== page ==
It could be said that moose, along with caribou, deer, and salmon are the sustenance that powers rural Alaska. Because of it's size a moose can provide enough food for a family of four to build most of a year's menu around, and consequently, is much sought after, with cow moose permits being one of the hardest draws in the State. In many places residents are jealous of the pursuit of moose and caribou by nonresidents, and they have even managed to get some areas closed to outsiders. In times of plenty this issue flies under the radar, but after a real hard winter (which we haven't had for ten years now) when seasons and opportunities are restricted, tempers flare.
I live in a rural area which has some really good moose hunting at the present time. I've been doing hunts for about five years near Chickaloon which replaces my previous area in the Alphabet Hills which was closed to nonresidents about 7-8 years ago and reopened on a “very limited” drawing permit basis for 2010 due to higher moose numbers. I'm happy to say that I now much prefer Chickaloon to my old hunting grounds, where other recent rule changes have resulted in 100 “any bull” drawing permits being awarded to residents, and last fall this brought plane loads of these permittees descending onto Kelly Lake which for years we largely had to ourselves. After a couple seasons of these “any bull” hunts the larger bulls will be hard to come by.
One thing that separates us from at least 90% of moose hunters is our willingness to pack moose. Some people physically can't do the work of course, but many others are just mentally intimidated. I have a good working relationship with my neighbors and therefore am able to do my hunts without noticeable resentment in the community. Part of this acceptance is their realization that I'm hunting places they are not going to pack a moose out of themselves, and they see that my family is eating the meat from these moose - a moose we'd be hunting for ourselves if we weren't guides.
While reasonable winters are important to the moose population, the biggest change that resulted in the present high numbers of big bulls was the spike/fork 50” spread rule adopted some ten years ago. The effect has been outstanding. In essence, a big bull needs at least a 50” spread, or 3 brow tines to be legal.
The area we are hunting is a steep, benched mountain side habitat, largely forested, but opening up a little in the upper reaches. We do some sitting and spotting in the more open country, but still hunting is the mode in the thicker woods, and we are always employing different calling techniques from cow in estrus moans to bull impersonations and simulated fights. It's an exciting hunt! You'll use your ears a lot listening for the sounds of bulls wracking their antlers in the brush, and their “un-uk, un-uk, un-uk” grunts. As the rut progresses you'll hear the moaning of cows which almost always signifies that there are bulls present around them. Unlike most Alaskan moose hunts there are no extra travel charges connected to ours. We pick you up in Anchorage and return you there at the end of your hunt.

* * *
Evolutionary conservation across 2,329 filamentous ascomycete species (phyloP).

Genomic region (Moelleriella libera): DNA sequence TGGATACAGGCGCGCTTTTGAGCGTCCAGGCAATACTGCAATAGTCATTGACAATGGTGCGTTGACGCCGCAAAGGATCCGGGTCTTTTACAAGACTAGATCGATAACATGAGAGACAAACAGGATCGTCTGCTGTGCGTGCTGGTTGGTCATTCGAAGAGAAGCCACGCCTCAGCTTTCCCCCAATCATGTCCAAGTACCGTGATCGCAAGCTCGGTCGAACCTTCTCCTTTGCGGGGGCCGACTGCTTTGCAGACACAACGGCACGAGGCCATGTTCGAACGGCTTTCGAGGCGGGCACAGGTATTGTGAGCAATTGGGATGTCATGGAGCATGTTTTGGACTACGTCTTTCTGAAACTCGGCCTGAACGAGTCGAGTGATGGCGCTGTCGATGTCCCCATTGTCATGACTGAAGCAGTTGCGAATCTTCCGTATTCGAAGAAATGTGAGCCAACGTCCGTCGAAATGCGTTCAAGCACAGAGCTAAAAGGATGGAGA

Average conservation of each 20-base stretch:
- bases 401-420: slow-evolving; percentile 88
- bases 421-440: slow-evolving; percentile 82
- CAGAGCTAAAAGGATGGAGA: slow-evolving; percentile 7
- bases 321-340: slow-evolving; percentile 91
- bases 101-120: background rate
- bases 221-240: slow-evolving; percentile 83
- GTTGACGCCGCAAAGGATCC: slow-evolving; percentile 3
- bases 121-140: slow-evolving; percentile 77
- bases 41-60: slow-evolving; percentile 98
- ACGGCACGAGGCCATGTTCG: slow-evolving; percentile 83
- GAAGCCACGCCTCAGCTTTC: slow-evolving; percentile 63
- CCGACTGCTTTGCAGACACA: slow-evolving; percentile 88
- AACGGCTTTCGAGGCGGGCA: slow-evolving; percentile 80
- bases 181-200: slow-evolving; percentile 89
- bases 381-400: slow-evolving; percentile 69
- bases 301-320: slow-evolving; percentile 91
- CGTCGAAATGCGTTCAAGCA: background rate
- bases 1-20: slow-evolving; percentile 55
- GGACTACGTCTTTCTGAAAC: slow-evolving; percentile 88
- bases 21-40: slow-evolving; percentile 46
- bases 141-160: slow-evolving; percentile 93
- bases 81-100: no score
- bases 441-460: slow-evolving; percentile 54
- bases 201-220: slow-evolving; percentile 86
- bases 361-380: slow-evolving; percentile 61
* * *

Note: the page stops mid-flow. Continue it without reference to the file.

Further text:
While moose season opens in August, we don't start hunting until about September 13th after the weather has cooled down and the rut is picking up. In recent years the end of moose season has oscillated between three dates: September 20th, 25th, and the 30th. Right now it is the 25th, which is ideal. My moose hunts are booked as 10 days long, but by starting on the 13th we have a few extra days left in the event we haven't killed one by the 22nd. We've been doing one hunt a year, but have plenty of country for two hunts.
This is a physical hunt, especially if we are to utilize all the moose range available to us. However, it would be possible to hunt some of the lower country and still have a reasonable chance at a moose. Never-the-less, you'd still have to be capable of climbing some steep hills every day, and while the client is normally expected to help pack their moose to where we can reach it with our tractor, argo ,ect., we can arrange for packer help if we are aware of this ahead of time.
Moose are the biggest animals most of us get to hunt in Alaska; they are quite a bit larger than a big Kodiak bear, and mature bulls will go to 1500 pounds or better. They have a reputation for being relatively easy to kill, but your bullet has a lot of work to do in the penetration department, so strong bullets are called for like the nosler partition, swift A Frame, barnes X and the premium loads from Winchester and Remington etc. We've killed many moose with the 270 Winchester using 150 grain nosler partitions, obviously the 300's and the 30/06 work, but the 338 Winchester might be about the ideal moose cartridge.
Moose are one of my favorite animals to hunt, even if they'll wear you out once you get them down on the ground. Up here there's nothing quite like calling in a big bull that comes in snapping off limbs one minute and then moves silent as death the next. Your heart will be pounding in your chest.